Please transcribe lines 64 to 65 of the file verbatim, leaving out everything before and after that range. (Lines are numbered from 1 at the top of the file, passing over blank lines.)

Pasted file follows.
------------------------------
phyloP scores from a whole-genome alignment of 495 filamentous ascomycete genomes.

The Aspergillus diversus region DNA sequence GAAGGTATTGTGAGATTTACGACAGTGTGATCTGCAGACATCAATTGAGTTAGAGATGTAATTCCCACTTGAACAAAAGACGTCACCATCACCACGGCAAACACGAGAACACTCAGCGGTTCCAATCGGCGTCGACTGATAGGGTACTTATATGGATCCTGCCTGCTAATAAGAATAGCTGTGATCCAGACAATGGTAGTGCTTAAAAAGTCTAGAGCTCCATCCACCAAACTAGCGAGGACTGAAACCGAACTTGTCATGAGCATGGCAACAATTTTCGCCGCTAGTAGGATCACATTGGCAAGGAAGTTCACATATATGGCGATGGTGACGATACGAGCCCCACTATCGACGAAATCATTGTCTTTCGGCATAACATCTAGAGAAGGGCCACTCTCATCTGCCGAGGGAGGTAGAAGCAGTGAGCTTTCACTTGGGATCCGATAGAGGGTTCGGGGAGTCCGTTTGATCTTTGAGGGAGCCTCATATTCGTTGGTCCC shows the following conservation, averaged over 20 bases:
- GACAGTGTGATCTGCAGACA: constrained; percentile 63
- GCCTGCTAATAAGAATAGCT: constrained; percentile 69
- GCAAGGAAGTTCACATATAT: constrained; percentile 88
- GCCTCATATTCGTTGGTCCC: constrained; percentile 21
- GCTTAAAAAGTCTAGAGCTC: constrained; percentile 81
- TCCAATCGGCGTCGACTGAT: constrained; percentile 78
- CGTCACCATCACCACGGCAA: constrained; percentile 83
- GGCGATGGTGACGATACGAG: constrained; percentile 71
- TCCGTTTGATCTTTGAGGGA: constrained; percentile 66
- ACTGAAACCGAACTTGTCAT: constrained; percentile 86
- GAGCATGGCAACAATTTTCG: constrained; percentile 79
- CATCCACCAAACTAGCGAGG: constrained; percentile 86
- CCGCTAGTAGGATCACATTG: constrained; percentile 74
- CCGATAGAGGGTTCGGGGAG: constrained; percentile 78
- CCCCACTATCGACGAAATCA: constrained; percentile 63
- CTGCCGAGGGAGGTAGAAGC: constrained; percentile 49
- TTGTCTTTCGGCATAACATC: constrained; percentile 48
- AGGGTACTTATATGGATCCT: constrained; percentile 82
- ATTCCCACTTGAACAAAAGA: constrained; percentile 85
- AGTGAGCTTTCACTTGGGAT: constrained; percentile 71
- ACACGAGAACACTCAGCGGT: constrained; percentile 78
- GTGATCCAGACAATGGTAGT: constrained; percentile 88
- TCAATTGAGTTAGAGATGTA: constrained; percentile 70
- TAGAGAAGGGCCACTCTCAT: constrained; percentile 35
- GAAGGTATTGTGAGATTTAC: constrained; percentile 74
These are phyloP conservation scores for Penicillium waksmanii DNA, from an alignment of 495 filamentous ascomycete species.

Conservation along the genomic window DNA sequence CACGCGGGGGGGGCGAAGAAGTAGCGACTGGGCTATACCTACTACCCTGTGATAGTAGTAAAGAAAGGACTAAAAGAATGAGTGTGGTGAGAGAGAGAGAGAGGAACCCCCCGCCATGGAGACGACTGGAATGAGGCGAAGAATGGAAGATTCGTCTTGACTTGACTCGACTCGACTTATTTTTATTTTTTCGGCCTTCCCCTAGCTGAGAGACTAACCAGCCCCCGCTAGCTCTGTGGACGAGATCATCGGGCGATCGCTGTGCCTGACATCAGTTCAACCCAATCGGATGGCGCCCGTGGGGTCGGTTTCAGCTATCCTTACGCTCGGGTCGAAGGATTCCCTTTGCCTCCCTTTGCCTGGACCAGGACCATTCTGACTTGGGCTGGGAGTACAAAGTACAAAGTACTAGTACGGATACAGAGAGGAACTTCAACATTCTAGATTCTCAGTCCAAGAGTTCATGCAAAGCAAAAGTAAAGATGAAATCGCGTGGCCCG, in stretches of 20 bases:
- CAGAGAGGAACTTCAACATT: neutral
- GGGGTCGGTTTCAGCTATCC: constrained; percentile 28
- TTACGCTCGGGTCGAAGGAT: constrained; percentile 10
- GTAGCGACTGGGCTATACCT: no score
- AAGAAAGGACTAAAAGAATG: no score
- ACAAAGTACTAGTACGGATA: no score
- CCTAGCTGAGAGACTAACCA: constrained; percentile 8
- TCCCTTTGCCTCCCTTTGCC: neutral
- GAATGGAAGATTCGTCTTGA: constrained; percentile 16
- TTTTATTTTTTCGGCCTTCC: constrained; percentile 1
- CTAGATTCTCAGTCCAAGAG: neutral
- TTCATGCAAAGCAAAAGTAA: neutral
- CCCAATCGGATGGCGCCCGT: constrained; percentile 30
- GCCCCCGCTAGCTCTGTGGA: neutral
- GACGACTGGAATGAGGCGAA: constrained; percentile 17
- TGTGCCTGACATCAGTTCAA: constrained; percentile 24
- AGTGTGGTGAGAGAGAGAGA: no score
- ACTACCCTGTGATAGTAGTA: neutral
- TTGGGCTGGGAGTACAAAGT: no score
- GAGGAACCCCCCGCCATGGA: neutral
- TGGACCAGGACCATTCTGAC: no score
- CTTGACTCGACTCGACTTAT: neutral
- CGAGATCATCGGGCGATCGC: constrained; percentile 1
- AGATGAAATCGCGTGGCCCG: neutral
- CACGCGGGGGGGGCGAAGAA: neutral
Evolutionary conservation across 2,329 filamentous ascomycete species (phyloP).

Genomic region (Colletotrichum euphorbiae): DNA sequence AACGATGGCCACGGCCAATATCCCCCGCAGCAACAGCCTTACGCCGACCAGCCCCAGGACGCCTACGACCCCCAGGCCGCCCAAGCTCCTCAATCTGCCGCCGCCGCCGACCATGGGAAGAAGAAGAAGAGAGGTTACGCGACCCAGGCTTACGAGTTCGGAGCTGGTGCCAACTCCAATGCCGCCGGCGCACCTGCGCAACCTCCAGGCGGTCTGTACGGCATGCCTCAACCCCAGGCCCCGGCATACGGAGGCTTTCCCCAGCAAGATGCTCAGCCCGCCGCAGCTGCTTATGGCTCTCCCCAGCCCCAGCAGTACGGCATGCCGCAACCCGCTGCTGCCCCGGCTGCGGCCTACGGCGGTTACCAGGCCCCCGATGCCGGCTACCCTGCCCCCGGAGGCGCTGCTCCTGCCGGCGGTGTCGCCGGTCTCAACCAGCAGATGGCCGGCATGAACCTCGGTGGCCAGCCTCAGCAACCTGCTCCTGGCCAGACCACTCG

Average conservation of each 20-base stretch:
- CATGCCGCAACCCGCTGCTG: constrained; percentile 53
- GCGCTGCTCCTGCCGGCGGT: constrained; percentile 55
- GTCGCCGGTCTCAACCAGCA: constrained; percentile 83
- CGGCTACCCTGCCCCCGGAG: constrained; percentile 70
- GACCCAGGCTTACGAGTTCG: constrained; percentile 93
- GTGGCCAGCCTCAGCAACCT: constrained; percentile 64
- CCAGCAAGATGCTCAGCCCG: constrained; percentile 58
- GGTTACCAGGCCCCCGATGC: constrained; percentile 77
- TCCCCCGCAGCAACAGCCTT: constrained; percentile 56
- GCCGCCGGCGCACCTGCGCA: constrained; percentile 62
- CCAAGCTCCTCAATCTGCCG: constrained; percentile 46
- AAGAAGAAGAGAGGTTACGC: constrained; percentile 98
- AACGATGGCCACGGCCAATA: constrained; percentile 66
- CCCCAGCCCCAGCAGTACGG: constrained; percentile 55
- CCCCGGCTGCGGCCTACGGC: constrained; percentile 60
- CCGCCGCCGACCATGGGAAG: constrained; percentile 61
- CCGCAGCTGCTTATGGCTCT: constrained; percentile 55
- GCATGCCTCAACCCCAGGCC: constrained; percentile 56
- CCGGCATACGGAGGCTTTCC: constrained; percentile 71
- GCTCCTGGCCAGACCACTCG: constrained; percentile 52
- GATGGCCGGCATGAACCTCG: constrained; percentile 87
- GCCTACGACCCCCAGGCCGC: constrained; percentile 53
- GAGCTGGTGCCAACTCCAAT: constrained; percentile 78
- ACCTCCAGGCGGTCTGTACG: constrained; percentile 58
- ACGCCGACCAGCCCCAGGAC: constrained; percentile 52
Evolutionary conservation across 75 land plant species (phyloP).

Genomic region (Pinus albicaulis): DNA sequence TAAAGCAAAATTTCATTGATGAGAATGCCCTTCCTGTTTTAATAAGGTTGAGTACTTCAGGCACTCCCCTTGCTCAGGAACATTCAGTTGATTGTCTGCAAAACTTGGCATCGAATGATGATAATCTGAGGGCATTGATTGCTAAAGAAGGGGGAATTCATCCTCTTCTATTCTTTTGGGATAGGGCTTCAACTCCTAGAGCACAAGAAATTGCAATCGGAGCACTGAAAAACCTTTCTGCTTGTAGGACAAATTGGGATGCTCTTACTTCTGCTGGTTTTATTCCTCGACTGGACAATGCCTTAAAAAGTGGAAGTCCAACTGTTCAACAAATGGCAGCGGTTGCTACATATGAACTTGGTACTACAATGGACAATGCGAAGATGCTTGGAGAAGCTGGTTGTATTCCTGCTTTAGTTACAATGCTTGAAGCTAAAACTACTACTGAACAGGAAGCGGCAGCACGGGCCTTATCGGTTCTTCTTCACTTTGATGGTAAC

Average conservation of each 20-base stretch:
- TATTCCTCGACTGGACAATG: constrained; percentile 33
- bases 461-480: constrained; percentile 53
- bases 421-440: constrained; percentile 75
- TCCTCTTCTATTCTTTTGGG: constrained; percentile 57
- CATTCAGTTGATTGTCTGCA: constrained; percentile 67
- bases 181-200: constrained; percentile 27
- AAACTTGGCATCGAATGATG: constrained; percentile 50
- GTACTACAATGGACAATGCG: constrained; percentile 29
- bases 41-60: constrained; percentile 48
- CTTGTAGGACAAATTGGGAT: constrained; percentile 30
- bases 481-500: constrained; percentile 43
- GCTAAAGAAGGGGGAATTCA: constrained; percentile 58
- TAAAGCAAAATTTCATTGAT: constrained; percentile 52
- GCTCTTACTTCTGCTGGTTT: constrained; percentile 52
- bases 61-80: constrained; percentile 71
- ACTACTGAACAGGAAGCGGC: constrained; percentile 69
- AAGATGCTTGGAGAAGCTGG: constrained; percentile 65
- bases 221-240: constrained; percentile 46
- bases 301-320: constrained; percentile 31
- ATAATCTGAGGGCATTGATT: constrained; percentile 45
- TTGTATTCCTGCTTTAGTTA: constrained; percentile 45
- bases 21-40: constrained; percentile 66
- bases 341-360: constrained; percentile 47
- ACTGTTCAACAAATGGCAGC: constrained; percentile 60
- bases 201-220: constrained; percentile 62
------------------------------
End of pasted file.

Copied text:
- CCAGCAAGATGCTCAGCCCG: constrained; percentile 58
- GGTTACCAGGCCCCCGATGC: constrained; percentile 77